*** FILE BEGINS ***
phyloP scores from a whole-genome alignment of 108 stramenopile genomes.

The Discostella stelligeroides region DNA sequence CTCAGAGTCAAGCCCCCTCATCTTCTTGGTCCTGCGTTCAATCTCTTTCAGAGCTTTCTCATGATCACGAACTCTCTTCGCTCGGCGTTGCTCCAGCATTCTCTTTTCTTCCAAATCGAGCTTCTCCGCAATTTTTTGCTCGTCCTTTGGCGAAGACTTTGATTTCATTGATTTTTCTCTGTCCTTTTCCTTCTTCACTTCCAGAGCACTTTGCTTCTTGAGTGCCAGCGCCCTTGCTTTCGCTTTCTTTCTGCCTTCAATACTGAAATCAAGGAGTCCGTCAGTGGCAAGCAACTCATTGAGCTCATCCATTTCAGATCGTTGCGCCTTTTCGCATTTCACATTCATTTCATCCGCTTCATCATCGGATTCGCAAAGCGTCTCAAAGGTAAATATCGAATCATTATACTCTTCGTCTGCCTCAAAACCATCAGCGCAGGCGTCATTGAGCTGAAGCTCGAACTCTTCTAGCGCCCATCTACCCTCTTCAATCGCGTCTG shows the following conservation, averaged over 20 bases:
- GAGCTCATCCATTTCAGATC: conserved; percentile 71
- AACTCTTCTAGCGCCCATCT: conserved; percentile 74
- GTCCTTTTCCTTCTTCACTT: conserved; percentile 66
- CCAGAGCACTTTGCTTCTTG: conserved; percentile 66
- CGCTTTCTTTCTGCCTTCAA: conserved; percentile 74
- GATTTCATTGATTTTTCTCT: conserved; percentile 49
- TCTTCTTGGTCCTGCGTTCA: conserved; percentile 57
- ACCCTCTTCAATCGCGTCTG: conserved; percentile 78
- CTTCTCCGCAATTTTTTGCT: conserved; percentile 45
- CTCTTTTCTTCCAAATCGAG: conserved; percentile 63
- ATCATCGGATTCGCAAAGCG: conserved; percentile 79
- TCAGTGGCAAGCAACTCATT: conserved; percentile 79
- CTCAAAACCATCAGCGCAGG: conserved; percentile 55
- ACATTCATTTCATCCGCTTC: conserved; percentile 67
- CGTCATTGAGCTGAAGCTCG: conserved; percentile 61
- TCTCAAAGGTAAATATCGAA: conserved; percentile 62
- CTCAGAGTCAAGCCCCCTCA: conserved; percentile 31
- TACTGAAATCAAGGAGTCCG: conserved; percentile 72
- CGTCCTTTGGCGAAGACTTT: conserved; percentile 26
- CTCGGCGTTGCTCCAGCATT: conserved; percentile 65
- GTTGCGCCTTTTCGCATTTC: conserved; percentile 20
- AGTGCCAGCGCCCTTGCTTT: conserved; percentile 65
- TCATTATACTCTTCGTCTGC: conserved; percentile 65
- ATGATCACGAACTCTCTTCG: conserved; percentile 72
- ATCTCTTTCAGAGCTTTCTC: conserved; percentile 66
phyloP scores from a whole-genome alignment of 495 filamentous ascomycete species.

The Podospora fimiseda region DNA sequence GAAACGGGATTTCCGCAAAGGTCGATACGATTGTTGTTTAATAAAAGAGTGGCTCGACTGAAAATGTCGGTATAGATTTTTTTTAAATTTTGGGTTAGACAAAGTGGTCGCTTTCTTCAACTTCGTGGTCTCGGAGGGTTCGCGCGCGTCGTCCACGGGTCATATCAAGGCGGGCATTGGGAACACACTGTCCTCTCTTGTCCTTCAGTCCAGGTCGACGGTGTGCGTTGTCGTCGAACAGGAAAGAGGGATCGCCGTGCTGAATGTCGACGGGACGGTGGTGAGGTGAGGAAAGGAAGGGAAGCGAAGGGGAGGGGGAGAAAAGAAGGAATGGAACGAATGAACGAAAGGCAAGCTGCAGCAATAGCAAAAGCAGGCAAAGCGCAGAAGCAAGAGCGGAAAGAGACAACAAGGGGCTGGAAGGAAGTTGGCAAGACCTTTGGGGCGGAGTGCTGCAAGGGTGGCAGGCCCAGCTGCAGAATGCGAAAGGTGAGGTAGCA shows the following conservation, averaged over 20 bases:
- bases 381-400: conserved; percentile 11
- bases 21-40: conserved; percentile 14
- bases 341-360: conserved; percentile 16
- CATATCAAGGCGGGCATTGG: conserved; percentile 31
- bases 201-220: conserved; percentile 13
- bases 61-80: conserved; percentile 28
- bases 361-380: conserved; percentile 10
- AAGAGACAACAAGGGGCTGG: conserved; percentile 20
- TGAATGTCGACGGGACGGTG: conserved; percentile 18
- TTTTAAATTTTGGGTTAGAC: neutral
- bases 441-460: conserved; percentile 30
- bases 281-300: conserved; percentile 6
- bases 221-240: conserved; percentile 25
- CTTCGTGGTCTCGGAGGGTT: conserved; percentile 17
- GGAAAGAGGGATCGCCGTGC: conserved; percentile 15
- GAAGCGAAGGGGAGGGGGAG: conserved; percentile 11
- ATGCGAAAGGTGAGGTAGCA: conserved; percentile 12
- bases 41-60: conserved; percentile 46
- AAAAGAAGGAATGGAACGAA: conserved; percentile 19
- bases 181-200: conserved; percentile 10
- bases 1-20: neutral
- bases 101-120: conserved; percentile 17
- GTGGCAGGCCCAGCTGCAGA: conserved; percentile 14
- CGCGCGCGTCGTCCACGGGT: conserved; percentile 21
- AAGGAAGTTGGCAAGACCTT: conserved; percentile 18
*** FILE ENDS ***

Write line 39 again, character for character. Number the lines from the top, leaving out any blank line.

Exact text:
- TTTTAAATTTTGGGTTAGAC: neutral